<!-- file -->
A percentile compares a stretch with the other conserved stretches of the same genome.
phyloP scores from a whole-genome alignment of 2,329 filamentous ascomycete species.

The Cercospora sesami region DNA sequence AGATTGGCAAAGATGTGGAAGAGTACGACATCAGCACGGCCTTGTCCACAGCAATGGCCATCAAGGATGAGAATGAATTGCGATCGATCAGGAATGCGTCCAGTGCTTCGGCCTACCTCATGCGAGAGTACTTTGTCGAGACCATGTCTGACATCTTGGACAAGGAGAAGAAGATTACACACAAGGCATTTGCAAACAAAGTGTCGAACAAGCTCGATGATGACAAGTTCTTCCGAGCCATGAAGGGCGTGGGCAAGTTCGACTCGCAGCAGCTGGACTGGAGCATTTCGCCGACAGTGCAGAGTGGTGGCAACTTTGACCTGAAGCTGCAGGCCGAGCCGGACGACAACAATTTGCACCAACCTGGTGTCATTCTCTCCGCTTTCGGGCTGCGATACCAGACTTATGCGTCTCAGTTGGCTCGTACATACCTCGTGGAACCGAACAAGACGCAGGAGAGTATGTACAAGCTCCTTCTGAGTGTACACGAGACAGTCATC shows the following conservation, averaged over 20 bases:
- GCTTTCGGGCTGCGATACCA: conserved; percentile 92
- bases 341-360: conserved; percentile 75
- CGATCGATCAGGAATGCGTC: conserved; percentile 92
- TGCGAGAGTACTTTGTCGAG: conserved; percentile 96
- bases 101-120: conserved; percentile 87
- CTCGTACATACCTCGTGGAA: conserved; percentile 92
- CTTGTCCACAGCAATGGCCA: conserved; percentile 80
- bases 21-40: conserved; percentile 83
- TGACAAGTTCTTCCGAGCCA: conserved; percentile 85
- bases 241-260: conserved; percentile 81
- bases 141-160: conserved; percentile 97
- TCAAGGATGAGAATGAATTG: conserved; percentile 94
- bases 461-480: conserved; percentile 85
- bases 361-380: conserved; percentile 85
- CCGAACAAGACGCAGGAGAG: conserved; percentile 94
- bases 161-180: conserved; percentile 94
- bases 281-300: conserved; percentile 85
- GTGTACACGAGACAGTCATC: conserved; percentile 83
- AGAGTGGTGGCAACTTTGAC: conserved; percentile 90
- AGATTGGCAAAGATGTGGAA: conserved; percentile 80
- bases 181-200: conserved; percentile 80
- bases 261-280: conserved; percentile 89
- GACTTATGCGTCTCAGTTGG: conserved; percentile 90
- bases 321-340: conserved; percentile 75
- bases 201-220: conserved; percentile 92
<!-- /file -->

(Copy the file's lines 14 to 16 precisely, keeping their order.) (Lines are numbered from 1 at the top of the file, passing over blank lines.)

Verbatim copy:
- bases 141-160: conserved; percentile 97
- TCAAGGATGAGAATGAATTG: conserved; percentile 94
- bases 461-480: conserved; percentile 85